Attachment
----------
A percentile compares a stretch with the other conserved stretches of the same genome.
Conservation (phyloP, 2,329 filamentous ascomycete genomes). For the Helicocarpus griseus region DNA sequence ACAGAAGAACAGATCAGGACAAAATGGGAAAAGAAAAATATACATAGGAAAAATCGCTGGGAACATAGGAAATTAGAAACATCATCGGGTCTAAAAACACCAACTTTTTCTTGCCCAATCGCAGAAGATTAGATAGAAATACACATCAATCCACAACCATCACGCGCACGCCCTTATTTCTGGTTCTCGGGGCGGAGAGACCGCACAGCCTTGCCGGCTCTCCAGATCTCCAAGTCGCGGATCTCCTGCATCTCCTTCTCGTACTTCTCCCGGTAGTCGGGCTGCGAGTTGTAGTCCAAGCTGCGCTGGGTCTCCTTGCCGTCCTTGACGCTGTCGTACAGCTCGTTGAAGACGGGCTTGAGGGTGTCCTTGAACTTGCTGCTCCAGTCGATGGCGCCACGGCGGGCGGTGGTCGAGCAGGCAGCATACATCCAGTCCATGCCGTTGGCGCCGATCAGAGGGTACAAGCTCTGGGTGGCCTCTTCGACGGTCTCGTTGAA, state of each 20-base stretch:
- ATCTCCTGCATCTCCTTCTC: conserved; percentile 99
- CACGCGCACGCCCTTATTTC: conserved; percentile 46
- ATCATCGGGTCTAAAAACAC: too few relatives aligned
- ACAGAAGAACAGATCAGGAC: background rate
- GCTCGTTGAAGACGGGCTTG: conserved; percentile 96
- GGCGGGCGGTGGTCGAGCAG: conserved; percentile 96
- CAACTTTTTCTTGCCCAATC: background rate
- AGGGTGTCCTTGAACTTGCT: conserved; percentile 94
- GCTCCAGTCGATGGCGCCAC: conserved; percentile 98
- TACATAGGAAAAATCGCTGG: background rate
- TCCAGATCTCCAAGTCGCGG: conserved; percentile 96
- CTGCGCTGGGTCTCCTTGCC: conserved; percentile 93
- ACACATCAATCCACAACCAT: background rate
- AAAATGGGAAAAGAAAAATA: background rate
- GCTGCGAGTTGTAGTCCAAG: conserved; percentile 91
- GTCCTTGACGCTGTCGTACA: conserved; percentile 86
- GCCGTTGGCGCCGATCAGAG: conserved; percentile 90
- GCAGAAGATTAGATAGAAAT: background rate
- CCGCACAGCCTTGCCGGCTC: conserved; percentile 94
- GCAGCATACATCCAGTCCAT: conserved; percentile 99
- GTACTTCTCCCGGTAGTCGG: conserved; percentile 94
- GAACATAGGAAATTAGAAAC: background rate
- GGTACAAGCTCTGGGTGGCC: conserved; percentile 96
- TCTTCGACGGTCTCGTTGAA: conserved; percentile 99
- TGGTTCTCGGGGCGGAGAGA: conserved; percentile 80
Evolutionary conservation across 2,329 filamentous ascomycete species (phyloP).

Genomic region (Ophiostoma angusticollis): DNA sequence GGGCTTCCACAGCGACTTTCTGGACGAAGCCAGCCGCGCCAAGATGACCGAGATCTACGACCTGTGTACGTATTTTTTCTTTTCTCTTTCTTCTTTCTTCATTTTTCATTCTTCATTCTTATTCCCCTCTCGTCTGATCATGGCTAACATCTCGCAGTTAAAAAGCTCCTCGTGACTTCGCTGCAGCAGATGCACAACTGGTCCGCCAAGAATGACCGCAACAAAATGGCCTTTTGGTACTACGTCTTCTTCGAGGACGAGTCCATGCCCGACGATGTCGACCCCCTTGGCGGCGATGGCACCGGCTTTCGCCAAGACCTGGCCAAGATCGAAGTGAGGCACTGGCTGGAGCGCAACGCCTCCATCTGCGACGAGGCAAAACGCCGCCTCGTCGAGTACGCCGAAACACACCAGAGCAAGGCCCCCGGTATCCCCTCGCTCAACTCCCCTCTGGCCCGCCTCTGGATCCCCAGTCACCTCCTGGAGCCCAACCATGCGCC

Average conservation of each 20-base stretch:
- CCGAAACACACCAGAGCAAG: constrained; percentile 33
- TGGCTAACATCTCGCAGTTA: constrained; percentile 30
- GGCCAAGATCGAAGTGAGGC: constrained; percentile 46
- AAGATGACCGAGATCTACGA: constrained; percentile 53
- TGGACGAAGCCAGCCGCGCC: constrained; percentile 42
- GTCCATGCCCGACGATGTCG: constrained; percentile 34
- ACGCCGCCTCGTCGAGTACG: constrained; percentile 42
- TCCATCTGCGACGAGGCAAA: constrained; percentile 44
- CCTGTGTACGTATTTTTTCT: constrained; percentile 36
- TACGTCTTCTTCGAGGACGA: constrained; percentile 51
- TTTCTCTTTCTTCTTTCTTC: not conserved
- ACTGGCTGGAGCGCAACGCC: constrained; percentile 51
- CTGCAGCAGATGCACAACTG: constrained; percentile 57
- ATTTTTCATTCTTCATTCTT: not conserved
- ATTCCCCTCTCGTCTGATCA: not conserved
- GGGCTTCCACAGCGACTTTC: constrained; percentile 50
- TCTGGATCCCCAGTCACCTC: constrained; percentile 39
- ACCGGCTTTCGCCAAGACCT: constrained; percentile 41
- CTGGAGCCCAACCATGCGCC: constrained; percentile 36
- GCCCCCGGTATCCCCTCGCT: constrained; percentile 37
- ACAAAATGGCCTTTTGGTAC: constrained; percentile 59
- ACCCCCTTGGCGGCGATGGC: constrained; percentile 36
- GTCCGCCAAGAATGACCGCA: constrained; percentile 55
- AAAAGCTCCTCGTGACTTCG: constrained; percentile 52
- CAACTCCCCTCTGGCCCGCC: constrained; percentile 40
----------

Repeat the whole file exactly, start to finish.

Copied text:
A percentile compares a stretch with the other conserved stretches of the same genome.
Conservation (phyloP, 2,329 filamentous ascomycete genomes). For the Helicocarpus griseus region DNA sequence ACAGAAGAACAGATCAGGACAAAATGGGAAAAGAAAAATATACATAGGAAAAATCGCTGGGAACATAGGAAATTAGAAACATCATCGGGTCTAAAAACACCAACTTTTTCTTGCCCAATCGCAGAAGATTAGATAGAAATACACATCAATCCACAACCATCACGCGCACGCCCTTATTTCTGGTTCTCGGGGCGGAGAGACCGCACAGCCTTGCCGGCTCTCCAGATCTCCAAGTCGCGGATCTCCTGCATCTCCTTCTCGTACTTCTCCCGGTAGTCGGGCTGCGAGTTGTAGTCCAAGCTGCGCTGGGTCTCCTTGCCGTCCTTGACGCTGTCGTACAGCTCGTTGAAGACGGGCTTGAGGGTGTCCTTGAACTTGCTGCTCCAGTCGATGGCGCCACGGCGGGCGGTGGTCGAGCAGGCAGCATACATCCAGTCCATGCCGTTGGCGCCGATCAGAGGGTACAAGCTCTGGGTGGCCTCTTCGACGGTCTCGTTGAA, state of each 20-base stretch:
- ATCTCCTGCATCTCCTTCTC: conserved; percentile 99
- CACGCGCACGCCCTTATTTC: conserved; percentile 46
- ATCATCGGGTCTAAAAACAC: too few relatives aligned
- ACAGAAGAACAGATCAGGAC: background rate
- GCTCGTTGAAGACGGGCTTG: conserved; percentile 96
- GGCGGGCGGTGGTCGAGCAG: conserved; percentile 96
- CAACTTTTTCTTGCCCAATC: background rate
- AGGGTGTCCTTGAACTTGCT: conserved; percentile 94
- GCTCCAGTCGATGGCGCCAC: conserved; percentile 98
- TACATAGGAAAAATCGCTGG: background rate
- TCCAGATCTCCAAGTCGCGG: conserved; percentile 96
- CTGCGCTGGGTCTCCTTGCC: conserved; percentile 93
- ACACATCAATCCACAACCAT: background rate
- AAAATGGGAAAAGAAAAATA: background rate
- GCTGCGAGTTGTAGTCCAAG: conserved; percentile 91
- GTCCTTGACGCTGTCGTACA: conserved; percentile 86
- GCCGTTGGCGCCGATCAGAG: conserved; percentile 90
- GCAGAAGATTAGATAGAAAT: background rate
- CCGCACAGCCTTGCCGGCTC: conserved; percentile 94
- GCAGCATACATCCAGTCCAT: conserved; percentile 99
- GTACTTCTCCCGGTAGTCGG: conserved; percentile 94
- GAACATAGGAAATTAGAAAC: background rate
- GGTACAAGCTCTGGGTGGCC: conserved; percentile 96
- TCTTCGACGGTCTCGTTGAA: conserved; percentile 99
- TGGTTCTCGGGGCGGAGAGA: conserved; percentile 80
Evolutionary conservation across 2,329 filamentous ascomycete species (phyloP).

Genomic region (Ophiostoma angusticollis): DNA sequence GGGCTTCCACAGCGACTTTCTGGACGAAGCCAGCCGCGCCAAGATGACCGAGATCTACGACCTGTGTACGTATTTTTTCTTTTCTCTTTCTTCTTTCTTCATTTTTCATTCTTCATTCTTATTCCCCTCTCGTCTGATCATGGCTAACATCTCGCAGTTAAAAAGCTCCTCGTGACTTCGCTGCAGCAGATGCACAACTGGTCCGCCAAGAATGACCGCAACAAAATGGCCTTTTGGTACTACGTCTTCTTCGAGGACGAGTCCATGCCCGACGATGTCGACCCCCTTGGCGGCGATGGCACCGGCTTTCGCCAAGACCTGGCCAAGATCGAAGTGAGGCACTGGCTGGAGCGCAACGCCTCCATCTGCGACGAGGCAAAACGCCGCCTCGTCGAGTACGCCGAAACACACCAGAGCAAGGCCCCCGGTATCCCCTCGCTCAACTCCCCTCTGGCCCGCCTCTGGATCCCCAGTCACCTCCTGGAGCCCAACCATGCGCC

Average conservation of each 20-base stretch:
- CCGAAACACACCAGAGCAAG: constrained; percentile 33
- TGGCTAACATCTCGCAGTTA: constrained; percentile 30
- GGCCAAGATCGAAGTGAGGC: constrained; percentile 46
- AAGATGACCGAGATCTACGA: constrained; percentile 53
- TGGACGAAGCCAGCCGCGCC: constrained; percentile 42
- GTCCATGCCCGACGATGTCG: constrained; percentile 34
- ACGCCGCCTCGTCGAGTACG: constrained; percentile 42
- TCCATCTGCGACGAGGCAAA: constrained; percentile 44
- CCTGTGTACGTATTTTTTCT: constrained; percentile 36
- TACGTCTTCTTCGAGGACGA: constrained; percentile 51
- TTTCTCTTTCTTCTTTCTTC: not conserved
- ACTGGCTGGAGCGCAACGCC: constrained; percentile 51
- CTGCAGCAGATGCACAACTG: constrained; percentile 57
- ATTTTTCATTCTTCATTCTT: not conserved
- ATTCCCCTCTCGTCTGATCA: not conserved
- GGGCTTCCACAGCGACTTTC: constrained; percentile 50
- TCTGGATCCCCAGTCACCTC: constrained; percentile 39
- ACCGGCTTTCGCCAAGACCT: constrained; percentile 41
- CTGGAGCCCAACCATGCGCC: constrained; percentile 36
- GCCCCCGGTATCCCCTCGCT: constrained; percentile 37
- ACAAAATGGCCTTTTGGTAC: constrained; percentile 59
- ACCCCCTTGGCGGCGATGGC: constrained; percentile 36
- GTCCGCCAAGAATGACCGCA: constrained; percentile 55
- AAAAGCTCCTCGTGACTTCG: constrained; percentile 52
- CAACTCCCCTCTGGCCCGCC: constrained; percentile 40